This is a perfectly fair point, as I explain in this video about the Rahn Curve.

But what Obama conveniently overlooks is that spending on so-called public goods is only about 10 percent of the federal budget. The vast majority of government spending is for unambiguously harmful outlays on transfers, consumption, and entitlements.

Which is why the second Allie cartoon is so good. Even when government does something that is theoretically good, it causes a lot of collateral damage because of the excessive size and scope of the welfare state.

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As this image illustrates, the internal revenue code is a nightmare of complexity.

And this chart shows how Obamacare is turning the health care system into a Byzantine nightmare.

So what happens when you mix bad tax policy and bad health care policy? Well, you get this chart, which shows the maze that small business owners must navigate in order to comply with a new Obamacare tax credit.

Maybe this cartoon was right after all.

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I’m not serious , of course, but it is rather ironic that Raul Castro is cutting the tax burden on small business at the same time that Obama is pushing for higher tax rates on small business. Reuters reports on the latest in supply-side communism.

Cuba unveiled on Friday a new tax code it said was friendlier for small business, signaling authorities are serious about building a larger private sector within the state-dominated economy. The new system, outlined in the Communist Party daily Granma, greatly increases tax deductions… The tax redesign comes as the government has begun slashing 500,000 workers from state payrolls and preparing to issue 250,000 self-employment licenses to create new jobs in President Raul Castro’s biggest reform since taking office in 2008. …The new tax system enables the self-employed to deduct up to 40 percent from income for the cost of supplies, compared to just 10 percent under the old one. Formerly, small businesses simply paid a graduated income tax. Now they will also have to pay a 10 percent sales tax and 25 percent social security tax, but both are deductible at the end of the year.

Unfortunately, Obama seems to views tax issues through the prism of class warfare. This video explains why class warfare tax policy is misguided, and it includes the footage from the 2008 campaign where Obama basically said that he didn’t care whether his proposed tax increase on capital gains led to lower revenue.

The politics of hate-and-envy may be emotionally satisfying to some on the left, but there is strong evidence that high tax rates damage small business. And even though Obama apparently doesn’t think this means much, there is also lots of evidence that the so-called rich won’t wind up paying much additional tax because they can easily adjust their behavior. I guess the real question is why so many statists are consumed by disdain and resentment.

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Kevin Hassett and Alan VIard of the American Enterprise Institute have a column in the Wall Street Journal showing how Obama’s proposed tax hikes will impose significant harm on small business owners and other entrepreneurs. Higher tax rates are damaging for the obvious reason that business cash flow gets diverted to the IRS, but also because they alter the price (or tradeoff) between work and leisure and between consumption and investment. This means less productive activity, which is just another way of saying reduced national income.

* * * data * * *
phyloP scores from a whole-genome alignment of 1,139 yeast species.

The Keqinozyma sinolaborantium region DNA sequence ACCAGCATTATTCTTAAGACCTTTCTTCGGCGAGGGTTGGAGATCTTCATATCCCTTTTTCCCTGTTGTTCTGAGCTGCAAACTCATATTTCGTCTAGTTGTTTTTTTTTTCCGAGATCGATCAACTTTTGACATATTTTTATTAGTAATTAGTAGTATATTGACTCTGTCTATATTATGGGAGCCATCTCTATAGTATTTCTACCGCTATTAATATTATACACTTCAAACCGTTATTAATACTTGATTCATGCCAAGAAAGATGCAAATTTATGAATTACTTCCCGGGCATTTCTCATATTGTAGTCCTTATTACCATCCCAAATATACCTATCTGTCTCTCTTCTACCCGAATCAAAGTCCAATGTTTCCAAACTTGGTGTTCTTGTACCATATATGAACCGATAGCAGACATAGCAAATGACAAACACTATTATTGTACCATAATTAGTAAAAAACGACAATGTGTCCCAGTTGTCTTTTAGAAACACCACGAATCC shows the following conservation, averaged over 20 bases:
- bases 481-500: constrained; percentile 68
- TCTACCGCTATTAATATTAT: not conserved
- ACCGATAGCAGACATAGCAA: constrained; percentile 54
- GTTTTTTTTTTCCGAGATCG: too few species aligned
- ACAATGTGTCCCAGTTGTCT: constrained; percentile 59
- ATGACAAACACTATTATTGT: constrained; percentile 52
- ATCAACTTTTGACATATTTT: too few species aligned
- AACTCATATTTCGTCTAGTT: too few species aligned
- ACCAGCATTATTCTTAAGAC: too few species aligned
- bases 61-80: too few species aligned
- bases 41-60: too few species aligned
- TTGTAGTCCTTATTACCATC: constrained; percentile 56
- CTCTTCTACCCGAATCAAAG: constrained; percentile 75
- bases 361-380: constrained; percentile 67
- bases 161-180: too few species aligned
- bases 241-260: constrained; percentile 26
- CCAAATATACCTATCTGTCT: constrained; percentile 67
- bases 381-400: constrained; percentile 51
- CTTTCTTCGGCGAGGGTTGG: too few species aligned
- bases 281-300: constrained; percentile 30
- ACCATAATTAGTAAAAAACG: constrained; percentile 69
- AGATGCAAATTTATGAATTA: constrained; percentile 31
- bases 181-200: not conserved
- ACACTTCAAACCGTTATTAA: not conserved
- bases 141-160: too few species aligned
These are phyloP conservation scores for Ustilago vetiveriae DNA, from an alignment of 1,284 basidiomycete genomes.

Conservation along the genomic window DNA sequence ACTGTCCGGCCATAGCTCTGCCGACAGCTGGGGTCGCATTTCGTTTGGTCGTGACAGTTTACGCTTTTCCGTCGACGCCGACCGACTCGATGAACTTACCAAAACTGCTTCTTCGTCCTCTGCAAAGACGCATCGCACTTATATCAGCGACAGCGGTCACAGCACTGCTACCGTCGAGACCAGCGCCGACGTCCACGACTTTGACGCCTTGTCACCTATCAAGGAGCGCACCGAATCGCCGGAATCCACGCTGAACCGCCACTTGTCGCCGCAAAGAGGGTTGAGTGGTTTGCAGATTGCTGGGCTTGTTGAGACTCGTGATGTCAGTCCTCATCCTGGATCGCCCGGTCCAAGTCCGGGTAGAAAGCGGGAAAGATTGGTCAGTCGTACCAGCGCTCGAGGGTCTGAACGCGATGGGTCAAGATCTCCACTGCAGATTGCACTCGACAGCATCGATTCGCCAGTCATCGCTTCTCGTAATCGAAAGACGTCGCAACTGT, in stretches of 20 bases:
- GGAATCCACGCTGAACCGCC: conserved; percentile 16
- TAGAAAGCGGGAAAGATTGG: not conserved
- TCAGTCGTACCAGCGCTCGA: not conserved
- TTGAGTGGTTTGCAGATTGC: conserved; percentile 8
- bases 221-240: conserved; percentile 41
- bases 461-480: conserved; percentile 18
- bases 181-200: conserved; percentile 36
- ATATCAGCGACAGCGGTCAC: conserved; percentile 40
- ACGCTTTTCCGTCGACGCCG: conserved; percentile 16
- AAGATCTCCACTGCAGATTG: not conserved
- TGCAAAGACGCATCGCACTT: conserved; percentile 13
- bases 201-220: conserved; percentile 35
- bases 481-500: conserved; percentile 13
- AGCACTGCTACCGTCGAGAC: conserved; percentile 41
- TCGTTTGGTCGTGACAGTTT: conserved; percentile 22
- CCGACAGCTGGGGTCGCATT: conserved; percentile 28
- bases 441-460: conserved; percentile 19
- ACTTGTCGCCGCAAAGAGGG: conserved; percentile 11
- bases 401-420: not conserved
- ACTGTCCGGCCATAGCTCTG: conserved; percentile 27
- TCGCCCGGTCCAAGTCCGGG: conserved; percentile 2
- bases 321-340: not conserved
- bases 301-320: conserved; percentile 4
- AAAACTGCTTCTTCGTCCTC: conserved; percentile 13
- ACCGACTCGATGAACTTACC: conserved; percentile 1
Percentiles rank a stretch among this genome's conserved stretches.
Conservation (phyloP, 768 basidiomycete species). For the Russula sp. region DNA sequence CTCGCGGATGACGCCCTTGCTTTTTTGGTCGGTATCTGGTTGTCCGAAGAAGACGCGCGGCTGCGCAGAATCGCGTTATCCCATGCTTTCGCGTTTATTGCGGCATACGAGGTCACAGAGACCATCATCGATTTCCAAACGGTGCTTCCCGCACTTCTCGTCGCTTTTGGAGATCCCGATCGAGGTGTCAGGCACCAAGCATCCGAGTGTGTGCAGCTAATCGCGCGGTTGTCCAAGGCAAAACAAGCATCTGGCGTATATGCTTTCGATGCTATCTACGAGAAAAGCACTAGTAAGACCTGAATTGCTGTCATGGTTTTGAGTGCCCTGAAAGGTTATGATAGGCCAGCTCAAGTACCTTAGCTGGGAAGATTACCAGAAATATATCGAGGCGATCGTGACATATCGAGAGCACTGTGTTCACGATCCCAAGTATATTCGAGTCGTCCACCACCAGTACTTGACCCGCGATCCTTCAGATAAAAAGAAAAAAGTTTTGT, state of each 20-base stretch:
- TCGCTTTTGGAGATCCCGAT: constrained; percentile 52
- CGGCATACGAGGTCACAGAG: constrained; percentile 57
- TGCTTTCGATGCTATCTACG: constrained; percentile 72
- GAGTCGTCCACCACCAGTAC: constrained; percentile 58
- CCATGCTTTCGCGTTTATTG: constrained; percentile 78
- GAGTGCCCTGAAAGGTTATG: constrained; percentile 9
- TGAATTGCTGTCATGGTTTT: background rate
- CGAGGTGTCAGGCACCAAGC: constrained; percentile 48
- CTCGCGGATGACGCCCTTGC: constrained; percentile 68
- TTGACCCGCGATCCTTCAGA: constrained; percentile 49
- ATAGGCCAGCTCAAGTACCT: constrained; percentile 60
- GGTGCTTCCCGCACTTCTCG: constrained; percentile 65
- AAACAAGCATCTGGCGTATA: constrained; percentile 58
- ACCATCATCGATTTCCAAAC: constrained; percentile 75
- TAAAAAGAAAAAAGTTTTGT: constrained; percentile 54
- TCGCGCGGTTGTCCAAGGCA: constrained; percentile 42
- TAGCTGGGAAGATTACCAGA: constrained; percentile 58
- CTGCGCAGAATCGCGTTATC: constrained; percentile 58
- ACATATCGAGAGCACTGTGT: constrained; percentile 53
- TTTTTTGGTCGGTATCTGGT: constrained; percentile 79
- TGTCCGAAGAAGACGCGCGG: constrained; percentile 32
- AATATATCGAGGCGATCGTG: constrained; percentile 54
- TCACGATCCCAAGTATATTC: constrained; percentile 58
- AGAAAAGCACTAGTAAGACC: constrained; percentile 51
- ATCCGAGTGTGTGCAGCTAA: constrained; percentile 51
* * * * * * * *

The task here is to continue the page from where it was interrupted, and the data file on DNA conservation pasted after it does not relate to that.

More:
Vice President Joe Biden harshly rejected House Minority Leader John Boehner’s assertion that the hikes would harm small businesses, saying that “he has created this myth that a tax cut for millionaires is actually a tax cut for small business. There aren’t 3% of small businesses in America that would qualify for that tax cut.” House Speaker Nancy Pelosi flipped the number around, saying that the planned tax increases would exempt “98% of American families and about 97% of small businesses.” …The 3% figure, which is computed from IRS data, is based on simply counting the number of returns with any pass-through business income. So, if somebody makes a little money selling products on eBay and reports that income on Schedule C of their tax return, they are counted as a small business. The fact that there are millions of people in the lower tax brackets with small amounts of business income may be interesting for some purposes, but it is irrelevant for the assessment of the economic impact of the tax hikes. The numbers are clear. According to IRS data, fully 48% of the net income of sole proprietorships, partnerships, and S corporations reported on tax returns went to households with incomes above $200,000 in 2007. That’s the number to look at, not the 3%. …A pair of papers by economists Robert Carroll, Douglas Holtz-Eakin, Harvey Rosen and Mark Rider that were published in 1998 and 2000 by the National Bureau of Economic Research analyzed tax return data and uncovered high responsiveness of sole proprietors’ business activity to tax rates. Their estimates imply that increasing the top rate to 40.8% from 35% (an official rate of 39.6% plus another 1.2 percentage points from the restoration of a stealth provision that phases out deductions), as in Mr. Obama’s plan, would reduce gross receipts by more than 7% for sole proprietors subject to the higher rate. These results imply a similar effect on proprietors’ investment expenditures. A paper published by R. Glenn Hubbard of Columbia University and William M. Gentry of Williams College in the American Economic Review in 2000 also found that increasing progressivity of the tax code discourages entrepreneurs from starting new businesses.